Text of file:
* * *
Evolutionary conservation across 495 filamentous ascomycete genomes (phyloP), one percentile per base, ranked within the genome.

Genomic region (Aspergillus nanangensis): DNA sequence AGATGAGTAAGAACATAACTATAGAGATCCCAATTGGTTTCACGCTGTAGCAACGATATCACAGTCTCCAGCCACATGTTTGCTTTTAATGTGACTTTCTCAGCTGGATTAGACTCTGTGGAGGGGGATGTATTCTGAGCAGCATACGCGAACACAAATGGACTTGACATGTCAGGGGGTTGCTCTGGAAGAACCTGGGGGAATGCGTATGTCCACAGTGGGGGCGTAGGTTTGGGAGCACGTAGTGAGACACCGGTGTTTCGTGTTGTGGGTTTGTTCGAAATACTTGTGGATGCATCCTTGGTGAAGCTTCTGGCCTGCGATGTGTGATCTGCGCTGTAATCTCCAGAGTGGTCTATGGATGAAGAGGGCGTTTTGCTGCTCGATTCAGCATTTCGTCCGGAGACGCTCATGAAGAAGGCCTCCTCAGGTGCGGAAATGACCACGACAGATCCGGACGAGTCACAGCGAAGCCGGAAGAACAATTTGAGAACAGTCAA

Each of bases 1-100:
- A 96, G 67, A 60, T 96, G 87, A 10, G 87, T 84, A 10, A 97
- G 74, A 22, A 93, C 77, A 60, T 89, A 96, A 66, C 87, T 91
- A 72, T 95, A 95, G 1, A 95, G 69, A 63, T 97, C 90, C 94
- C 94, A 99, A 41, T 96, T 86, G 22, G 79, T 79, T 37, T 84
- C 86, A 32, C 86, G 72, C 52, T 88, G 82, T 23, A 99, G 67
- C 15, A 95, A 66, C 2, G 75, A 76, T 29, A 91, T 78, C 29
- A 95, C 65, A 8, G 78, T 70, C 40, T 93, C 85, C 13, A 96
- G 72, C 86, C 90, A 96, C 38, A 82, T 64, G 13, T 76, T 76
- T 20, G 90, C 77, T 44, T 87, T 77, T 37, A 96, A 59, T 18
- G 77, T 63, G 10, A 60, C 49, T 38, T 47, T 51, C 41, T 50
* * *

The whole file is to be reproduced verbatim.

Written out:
Evolutionary conservation across 495 filamentous ascomycete genomes (phyloP), one percentile per base, ranked within the genome.

Genomic region (Aspergillus nanangensis): DNA sequence AGATGAGTAAGAACATAACTATAGAGATCCCAATTGGTTTCACGCTGTAGCAACGATATCACAGTCTCCAGCCACATGTTTGCTTTTAATGTGACTTTCTCAGCTGGATTAGACTCTGTGGAGGGGGATGTATTCTGAGCAGCATACGCGAACACAAATGGACTTGACATGTCAGGGGGTTGCTCTGGAAGAACCTGGGGGAATGCGTATGTCCACAGTGGGGGCGTAGGTTTGGGAGCACGTAGTGAGACACCGGTGTTTCGTGTTGTGGGTTTGTTCGAAATACTTGTGGATGCATCCTTGGTGAAGCTTCTGGCCTGCGATGTGTGATCTGCGCTGTAATCTCCAGAGTGGTCTATGGATGAAGAGGGCGTTTTGCTGCTCGATTCAGCATTTCGTCCGGAGACGCTCATGAAGAAGGCCTCCTCAGGTGCGGAAATGACCACGACAGATCCGGACGAGTCACAGCGAAGCCGGAAGAACAATTTGAGAACAGTCAA

Each of bases 1-100:
- A 96, G 67, A 60, T 96, G 87, A 10, G 87, T 84, A 10, A 97
- G 74, A 22, A 93, C 77, A 60, T 89, A 96, A 66, C 87, T 91
- A 72, T 95, A 95, G 1, A 95, G 69, A 63, T 97, C 90, C 94
- C 94, A 99, A 41, T 96, T 86, G 22, G 79, T 79, T 37, T 84
- C 86, A 32, C 86, G 72, C 52, T 88, G 82, T 23, A 99, G 67
- C 15, A 95, A 66, C 2, G 75, A 76, T 29, A 91, T 78, C 29
- A 95, C 65, A 8, G 78, T 70, C 40, T 93, C 85, C 13, A 96
- G 72, C 86, C 90, A 96, C 38, A 82, T 64, G 13, T 76, T 76
- T 20, G 90, C 77, T 44, T 87, T 77, T 37, A 96, A 59, T 18
- G 77, T 63, G 10, A 60, C 49, T 38, T 47, T 51, C 41, T 50